If [physicians'] parameters of care include routine epidurals, episiotomies for all their patients, routines IVs, etc. then that is their place of comfort in giving care. If you don’t want any of those things, you’d be much better off finding a different physician than trying to convert this one to your way of thinking, because you’re asking them to take themselves out of their comfort zone to care for you. It’s important that as consumers of healthcare, women understand the pressures that come to bear upon care providers.

Click here to read the entire article.

Thursday, April 17, 2008

Exercise During Pregnancy Benefits Babies

If anyone - your doctor, your mother-in-law, etc - tells you that it's not good to exercise while pregnant, think again! A new study found that moderate exercise - that is, moderate intensity aerobic exercise for 30 minutes, at least three times a week - has cardiovascular benefits for the baby as well as for the mother. Read more about it here.

Thursday, April 10, 2008

Delayed Cord Cutting Benefits Babies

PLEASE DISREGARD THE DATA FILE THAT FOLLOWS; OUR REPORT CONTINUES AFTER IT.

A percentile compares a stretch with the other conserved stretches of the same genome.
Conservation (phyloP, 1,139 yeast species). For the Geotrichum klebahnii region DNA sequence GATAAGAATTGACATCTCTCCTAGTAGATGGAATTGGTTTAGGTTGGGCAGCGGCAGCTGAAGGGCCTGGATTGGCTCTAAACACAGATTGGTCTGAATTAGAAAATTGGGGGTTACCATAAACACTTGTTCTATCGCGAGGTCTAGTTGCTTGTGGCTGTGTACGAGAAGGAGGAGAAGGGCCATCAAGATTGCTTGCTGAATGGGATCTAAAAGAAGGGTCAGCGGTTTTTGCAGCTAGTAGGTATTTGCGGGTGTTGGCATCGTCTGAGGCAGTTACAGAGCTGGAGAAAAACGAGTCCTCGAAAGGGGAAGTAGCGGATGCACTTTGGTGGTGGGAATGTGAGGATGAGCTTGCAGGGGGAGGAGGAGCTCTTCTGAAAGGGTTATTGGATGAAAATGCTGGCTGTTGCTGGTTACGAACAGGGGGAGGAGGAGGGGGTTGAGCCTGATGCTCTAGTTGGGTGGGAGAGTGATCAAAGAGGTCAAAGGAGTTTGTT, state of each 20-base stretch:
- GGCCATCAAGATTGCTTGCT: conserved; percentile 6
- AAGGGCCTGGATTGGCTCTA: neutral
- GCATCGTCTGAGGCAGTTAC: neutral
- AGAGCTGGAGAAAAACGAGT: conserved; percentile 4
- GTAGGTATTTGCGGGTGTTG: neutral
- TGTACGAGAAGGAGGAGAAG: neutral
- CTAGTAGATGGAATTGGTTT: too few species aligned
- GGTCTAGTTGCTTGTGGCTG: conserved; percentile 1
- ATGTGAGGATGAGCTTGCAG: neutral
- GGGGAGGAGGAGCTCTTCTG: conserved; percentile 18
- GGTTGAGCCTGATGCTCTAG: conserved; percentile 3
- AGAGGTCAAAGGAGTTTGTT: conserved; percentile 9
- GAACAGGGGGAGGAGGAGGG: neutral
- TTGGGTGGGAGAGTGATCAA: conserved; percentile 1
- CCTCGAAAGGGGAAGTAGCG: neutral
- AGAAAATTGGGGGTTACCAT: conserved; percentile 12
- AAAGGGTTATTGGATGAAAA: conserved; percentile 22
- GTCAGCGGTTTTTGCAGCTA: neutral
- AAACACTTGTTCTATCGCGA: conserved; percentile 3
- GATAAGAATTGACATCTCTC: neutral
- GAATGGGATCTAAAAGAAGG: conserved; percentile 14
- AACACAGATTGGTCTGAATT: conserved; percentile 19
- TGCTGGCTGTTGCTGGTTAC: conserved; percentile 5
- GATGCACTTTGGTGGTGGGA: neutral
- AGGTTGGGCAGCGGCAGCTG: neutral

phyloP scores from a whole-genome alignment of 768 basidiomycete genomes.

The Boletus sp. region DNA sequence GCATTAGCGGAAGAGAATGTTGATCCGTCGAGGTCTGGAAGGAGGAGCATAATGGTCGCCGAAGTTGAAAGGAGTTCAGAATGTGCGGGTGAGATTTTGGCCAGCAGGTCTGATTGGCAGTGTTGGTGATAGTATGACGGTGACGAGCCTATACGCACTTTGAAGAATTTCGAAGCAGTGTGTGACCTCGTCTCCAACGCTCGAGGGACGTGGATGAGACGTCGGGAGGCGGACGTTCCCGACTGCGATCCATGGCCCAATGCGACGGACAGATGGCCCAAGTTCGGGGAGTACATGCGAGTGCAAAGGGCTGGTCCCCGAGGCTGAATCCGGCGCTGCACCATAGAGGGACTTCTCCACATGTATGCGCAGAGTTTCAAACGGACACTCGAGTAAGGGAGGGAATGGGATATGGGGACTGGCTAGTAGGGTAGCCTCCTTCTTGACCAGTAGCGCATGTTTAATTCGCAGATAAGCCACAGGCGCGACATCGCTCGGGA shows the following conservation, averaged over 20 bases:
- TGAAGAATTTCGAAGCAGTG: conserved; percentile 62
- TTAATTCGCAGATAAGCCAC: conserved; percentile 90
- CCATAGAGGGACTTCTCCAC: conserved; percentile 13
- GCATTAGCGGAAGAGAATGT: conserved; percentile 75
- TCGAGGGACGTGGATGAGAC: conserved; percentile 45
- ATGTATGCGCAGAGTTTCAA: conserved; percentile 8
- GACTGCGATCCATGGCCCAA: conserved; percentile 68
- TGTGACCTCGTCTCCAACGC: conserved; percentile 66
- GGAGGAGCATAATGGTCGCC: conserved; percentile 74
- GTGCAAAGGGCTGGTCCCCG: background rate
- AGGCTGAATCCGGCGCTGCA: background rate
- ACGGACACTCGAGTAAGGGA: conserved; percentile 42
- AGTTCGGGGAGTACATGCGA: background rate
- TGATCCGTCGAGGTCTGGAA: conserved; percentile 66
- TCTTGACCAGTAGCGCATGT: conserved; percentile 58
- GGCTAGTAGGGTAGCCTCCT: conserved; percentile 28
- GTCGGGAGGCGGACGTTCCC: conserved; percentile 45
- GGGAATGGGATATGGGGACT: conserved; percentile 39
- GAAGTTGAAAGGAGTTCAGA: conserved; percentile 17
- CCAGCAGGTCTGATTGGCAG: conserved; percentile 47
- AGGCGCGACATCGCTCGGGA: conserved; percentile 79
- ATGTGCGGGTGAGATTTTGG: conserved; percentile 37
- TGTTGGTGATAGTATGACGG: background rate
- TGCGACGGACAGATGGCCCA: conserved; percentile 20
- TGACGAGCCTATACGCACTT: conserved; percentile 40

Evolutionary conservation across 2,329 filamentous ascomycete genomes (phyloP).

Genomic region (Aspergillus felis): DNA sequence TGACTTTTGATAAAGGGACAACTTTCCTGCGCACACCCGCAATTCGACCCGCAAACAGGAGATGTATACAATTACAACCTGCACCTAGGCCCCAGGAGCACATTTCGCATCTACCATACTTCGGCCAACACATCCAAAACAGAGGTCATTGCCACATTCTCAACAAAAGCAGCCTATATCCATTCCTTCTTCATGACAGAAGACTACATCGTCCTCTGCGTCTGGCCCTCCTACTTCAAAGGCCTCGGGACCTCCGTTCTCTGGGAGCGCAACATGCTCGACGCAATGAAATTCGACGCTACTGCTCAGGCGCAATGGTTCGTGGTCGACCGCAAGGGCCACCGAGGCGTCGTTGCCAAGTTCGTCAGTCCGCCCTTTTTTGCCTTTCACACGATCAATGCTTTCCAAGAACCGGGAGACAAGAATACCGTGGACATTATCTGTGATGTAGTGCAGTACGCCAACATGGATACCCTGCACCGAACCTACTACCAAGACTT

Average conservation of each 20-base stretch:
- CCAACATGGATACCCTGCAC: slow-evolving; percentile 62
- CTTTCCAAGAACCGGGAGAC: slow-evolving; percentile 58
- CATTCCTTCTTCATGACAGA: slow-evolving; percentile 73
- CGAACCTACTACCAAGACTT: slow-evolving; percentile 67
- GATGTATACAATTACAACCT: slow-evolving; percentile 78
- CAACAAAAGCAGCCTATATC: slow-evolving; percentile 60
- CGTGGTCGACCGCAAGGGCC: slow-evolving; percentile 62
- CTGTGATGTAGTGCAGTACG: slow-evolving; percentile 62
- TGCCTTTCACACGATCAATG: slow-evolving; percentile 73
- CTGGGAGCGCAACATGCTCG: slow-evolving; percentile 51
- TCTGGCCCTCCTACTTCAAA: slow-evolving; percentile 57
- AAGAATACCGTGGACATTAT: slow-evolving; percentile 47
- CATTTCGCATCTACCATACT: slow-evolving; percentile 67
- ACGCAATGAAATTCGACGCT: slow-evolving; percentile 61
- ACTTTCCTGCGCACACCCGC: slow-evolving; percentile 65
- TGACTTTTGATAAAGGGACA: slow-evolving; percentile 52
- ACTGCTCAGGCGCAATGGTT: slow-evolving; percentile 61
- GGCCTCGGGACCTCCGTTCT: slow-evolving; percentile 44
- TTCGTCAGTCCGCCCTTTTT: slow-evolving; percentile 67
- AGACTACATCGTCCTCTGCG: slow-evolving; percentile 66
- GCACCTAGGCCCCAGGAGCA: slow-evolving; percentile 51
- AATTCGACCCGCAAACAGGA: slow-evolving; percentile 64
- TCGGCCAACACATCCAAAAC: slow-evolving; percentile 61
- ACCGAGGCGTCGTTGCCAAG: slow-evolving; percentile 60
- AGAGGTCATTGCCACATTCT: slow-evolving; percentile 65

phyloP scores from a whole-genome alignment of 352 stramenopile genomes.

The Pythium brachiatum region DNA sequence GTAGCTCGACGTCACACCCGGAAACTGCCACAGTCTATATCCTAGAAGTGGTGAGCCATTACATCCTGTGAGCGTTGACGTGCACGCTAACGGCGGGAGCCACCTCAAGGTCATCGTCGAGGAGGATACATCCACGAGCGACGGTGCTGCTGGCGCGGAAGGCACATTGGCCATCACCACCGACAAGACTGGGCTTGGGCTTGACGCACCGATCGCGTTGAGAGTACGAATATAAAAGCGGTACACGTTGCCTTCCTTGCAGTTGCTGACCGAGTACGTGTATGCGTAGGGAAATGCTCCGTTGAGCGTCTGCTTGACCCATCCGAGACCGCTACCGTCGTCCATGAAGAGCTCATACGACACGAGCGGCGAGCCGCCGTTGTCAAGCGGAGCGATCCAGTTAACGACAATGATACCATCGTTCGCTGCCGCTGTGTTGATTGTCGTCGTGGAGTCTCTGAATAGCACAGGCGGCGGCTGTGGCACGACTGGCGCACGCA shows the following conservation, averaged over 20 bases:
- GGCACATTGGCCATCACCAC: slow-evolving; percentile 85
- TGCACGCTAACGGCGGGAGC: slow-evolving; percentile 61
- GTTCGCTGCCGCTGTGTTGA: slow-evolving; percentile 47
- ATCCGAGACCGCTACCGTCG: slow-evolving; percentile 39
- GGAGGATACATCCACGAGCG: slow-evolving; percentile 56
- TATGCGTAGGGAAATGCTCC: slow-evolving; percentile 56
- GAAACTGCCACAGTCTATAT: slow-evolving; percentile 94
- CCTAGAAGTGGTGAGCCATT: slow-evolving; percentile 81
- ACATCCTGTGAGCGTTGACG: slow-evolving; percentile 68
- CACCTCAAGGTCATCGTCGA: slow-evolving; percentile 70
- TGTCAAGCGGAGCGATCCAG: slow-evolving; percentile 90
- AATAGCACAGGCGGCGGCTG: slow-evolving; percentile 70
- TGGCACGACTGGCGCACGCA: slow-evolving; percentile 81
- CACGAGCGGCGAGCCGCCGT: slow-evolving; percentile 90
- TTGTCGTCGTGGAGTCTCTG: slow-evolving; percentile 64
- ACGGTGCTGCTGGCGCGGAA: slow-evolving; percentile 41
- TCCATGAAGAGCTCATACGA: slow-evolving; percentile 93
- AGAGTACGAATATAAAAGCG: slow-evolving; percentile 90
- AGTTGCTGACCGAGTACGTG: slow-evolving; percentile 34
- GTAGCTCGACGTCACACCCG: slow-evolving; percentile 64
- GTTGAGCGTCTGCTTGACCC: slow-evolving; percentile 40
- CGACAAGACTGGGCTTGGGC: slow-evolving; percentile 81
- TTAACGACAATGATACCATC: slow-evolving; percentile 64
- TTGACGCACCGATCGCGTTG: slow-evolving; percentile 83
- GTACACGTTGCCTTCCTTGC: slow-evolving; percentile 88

In most hospital settings, doctors routinely clamp the umbilical cord as soon as the baby is born, cutting off blood and oxygen flow from the placenta to the baby. However, waiting until the cord has stopped pulsating (just a few minutes) allows the baby to get his or her maximum blood flow and iron stores, and makes the placenta less bulky and thus easier to detach from the uterine wall.

A new study out of Canada, recently published in the Journal of the American Medical Association, challenges the common practice of immediate cord cutting. Read more about it here.

Dais in India, and I'd guess other Traditional Birth Attendants around the world, are quite puzzled and sometimes even appalled at immediate cord cutting. Here's an excerpt from Hearing Dais' Voices, a publication by Matrika:

"The practice of not cutting the cord until the placenta is delivered is common in all the areas we have studied. Doctors, health workers and anthropological literature report the custom throughout the country. Dais have the utmost respect for these parts of the female body usually considered as waste products by the bio-medical system or highly polluting by the Brahmanic religious texts. Dais consider the infant-cord-placenta as a package. They have been together for nine months with cord and placenta functioning to nurture the fetus -- why should they be severed too quickly? The placenta is considered 'another mother' to the baby. Sometimes this afterbirth is buried with rituals and prayers for the well being of the infant. It is believed that how the placenta-cord-sac is handled influences the child's health in later life."

Thursday, April 3, 2008